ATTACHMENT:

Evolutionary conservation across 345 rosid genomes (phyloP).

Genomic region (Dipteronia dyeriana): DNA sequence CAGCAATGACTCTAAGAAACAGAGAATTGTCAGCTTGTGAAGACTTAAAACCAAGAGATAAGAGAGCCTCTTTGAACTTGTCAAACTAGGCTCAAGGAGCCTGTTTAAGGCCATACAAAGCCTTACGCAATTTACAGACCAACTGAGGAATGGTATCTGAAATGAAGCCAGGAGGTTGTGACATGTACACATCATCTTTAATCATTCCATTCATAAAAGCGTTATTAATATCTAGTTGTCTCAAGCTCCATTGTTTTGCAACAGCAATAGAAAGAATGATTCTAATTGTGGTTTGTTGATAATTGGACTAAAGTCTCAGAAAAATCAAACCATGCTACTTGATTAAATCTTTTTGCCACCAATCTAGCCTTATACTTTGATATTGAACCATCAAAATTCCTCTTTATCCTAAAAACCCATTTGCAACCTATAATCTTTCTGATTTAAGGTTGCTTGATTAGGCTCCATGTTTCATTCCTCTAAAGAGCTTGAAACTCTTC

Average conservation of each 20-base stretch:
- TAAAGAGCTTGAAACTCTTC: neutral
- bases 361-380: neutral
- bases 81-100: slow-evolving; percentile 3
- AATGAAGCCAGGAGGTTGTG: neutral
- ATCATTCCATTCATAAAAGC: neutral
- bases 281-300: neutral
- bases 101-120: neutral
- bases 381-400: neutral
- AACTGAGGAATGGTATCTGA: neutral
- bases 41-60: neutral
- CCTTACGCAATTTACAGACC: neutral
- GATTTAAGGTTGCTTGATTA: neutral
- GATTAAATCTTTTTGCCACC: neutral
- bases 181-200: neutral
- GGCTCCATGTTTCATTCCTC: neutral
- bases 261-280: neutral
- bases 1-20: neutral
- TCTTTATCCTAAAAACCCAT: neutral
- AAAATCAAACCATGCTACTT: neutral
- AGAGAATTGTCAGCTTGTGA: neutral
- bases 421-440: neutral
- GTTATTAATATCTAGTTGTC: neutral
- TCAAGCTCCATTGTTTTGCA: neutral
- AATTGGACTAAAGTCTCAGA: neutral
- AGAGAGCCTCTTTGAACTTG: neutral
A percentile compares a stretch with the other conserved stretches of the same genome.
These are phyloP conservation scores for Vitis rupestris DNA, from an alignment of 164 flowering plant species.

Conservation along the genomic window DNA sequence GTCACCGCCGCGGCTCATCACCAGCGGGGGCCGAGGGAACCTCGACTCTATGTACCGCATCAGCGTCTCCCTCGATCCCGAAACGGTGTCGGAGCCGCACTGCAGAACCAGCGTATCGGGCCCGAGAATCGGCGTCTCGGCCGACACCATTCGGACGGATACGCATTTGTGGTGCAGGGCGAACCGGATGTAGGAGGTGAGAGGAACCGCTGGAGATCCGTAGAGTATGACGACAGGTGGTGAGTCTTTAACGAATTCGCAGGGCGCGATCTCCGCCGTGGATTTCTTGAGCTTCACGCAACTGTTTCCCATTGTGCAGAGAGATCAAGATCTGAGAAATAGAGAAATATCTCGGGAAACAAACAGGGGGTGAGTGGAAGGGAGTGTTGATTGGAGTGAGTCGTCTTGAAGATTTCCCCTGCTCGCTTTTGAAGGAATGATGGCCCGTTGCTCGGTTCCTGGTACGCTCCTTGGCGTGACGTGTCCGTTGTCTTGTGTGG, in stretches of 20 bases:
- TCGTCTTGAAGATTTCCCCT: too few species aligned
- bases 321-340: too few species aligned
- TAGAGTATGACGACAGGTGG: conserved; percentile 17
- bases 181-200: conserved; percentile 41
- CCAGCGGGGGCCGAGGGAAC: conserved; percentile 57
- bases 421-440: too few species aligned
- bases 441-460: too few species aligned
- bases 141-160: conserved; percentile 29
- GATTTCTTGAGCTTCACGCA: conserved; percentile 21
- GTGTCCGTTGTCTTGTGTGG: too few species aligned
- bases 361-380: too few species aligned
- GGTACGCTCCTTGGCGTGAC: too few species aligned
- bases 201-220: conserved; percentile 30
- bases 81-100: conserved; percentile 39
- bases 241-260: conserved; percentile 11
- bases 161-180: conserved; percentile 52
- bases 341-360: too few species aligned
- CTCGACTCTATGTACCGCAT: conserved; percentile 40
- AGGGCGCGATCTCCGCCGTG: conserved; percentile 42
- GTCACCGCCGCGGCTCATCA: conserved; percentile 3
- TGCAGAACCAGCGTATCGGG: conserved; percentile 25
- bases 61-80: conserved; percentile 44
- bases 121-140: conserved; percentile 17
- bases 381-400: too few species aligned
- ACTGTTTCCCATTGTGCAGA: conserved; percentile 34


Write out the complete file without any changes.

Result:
Evolutionary conservation across 345 rosid genomes (phyloP).

Genomic region (Dipteronia dyeriana): DNA sequence CAGCAATGACTCTAAGAAACAGAGAATTGTCAGCTTGTGAAGACTTAAAACCAAGAGATAAGAGAGCCTCTTTGAACTTGTCAAACTAGGCTCAAGGAGCCTGTTTAAGGCCATACAAAGCCTTACGCAATTTACAGACCAACTGAGGAATGGTATCTGAAATGAAGCCAGGAGGTTGTGACATGTACACATCATCTTTAATCATTCCATTCATAAAAGCGTTATTAATATCTAGTTGTCTCAAGCTCCATTGTTTTGCAACAGCAATAGAAAGAATGATTCTAATTGTGGTTTGTTGATAATTGGACTAAAGTCTCAGAAAAATCAAACCATGCTACTTGATTAAATCTTTTTGCCACCAATCTAGCCTTATACTTTGATATTGAACCATCAAAATTCCTCTTTATCCTAAAAACCCATTTGCAACCTATAATCTTTCTGATTTAAGGTTGCTTGATTAGGCTCCATGTTTCATTCCTCTAAAGAGCTTGAAACTCTTC

Average conservation of each 20-base stretch:
- TAAAGAGCTTGAAACTCTTC: neutral
- bases 361-380: neutral
- bases 81-100: slow-evolving; percentile 3
- AATGAAGCCAGGAGGTTGTG: neutral
- ATCATTCCATTCATAAAAGC: neutral
- bases 281-300: neutral
- bases 101-120: neutral
- bases 381-400: neutral
- AACTGAGGAATGGTATCTGA: neutral
- bases 41-60: neutral
- CCTTACGCAATTTACAGACC: neutral
- GATTTAAGGTTGCTTGATTA: neutral
- GATTAAATCTTTTTGCCACC: neutral
- bases 181-200: neutral
- GGCTCCATGTTTCATTCCTC: neutral
- bases 261-280: neutral
- bases 1-20: neutral
- TCTTTATCCTAAAAACCCAT: neutral
- AAAATCAAACCATGCTACTT: neutral
- AGAGAATTGTCAGCTTGTGA: neutral
- bases 421-440: neutral
- GTTATTAATATCTAGTTGTC: neutral
- TCAAGCTCCATTGTTTTGCA: neutral
- AATTGGACTAAAGTCTCAGA: neutral
- AGAGAGCCTCTTTGAACTTG: neutral
A percentile compares a stretch with the other conserved stretches of the same genome.
These are phyloP conservation scores for Vitis rupestris DNA, from an alignment of 164 flowering plant species.

Conservation along the genomic window DNA sequence GTCACCGCCGCGGCTCATCACCAGCGGGGGCCGAGGGAACCTCGACTCTATGTACCGCATCAGCGTCTCCCTCGATCCCGAAACGGTGTCGGAGCCGCACTGCAGAACCAGCGTATCGGGCCCGAGAATCGGCGTCTCGGCCGACACCATTCGGACGGATACGCATTTGTGGTGCAGGGCGAACCGGATGTAGGAGGTGAGAGGAACCGCTGGAGATCCGTAGAGTATGACGACAGGTGGTGAGTCTTTAACGAATTCGCAGGGCGCGATCTCCGCCGTGGATTTCTTGAGCTTCACGCAACTGTTTCCCATTGTGCAGAGAGATCAAGATCTGAGAAATAGAGAAATATCTCGGGAAACAAACAGGGGGTGAGTGGAAGGGAGTGTTGATTGGAGTGAGTCGTCTTGAAGATTTCCCCTGCTCGCTTTTGAAGGAATGATGGCCCGTTGCTCGGTTCCTGGTACGCTCCTTGGCGTGACGTGTCCGTTGTCTTGTGTGG, in stretches of 20 bases:
- TCGTCTTGAAGATTTCCCCT: too few species aligned
- bases 321-340: too few species aligned
- TAGAGTATGACGACAGGTGG: conserved; percentile 17
- bases 181-200: conserved; percentile 41
- CCAGCGGGGGCCGAGGGAAC: conserved; percentile 57
- bases 421-440: too few species aligned
- bases 441-460: too few species aligned
- bases 141-160: conserved; percentile 29
- GATTTCTTGAGCTTCACGCA: conserved; percentile 21
- GTGTCCGTTGTCTTGTGTGG: too few species aligned
- bases 361-380: too few species aligned
- GGTACGCTCCTTGGCGTGAC: too few species aligned
- bases 201-220: conserved; percentile 30
- bases 81-100: conserved; percentile 39
- bases 241-260: conserved; percentile 11
- bases 161-180: conserved; percentile 52
- bases 341-360: too few species aligned
- CTCGACTCTATGTACCGCAT: conserved; percentile 40
- AGGGCGCGATCTCCGCCGTG: conserved; percentile 42
- GTCACCGCCGCGGCTCATCA: conserved; percentile 3
- TGCAGAACCAGCGTATCGGG: conserved; percentile 25
- bases 61-80: conserved; percentile 44
- bases 121-140: conserved; percentile 17
- bases 381-400: too few species aligned
- ACTGTTTCCCATTGTGCAGA: conserved; percentile 34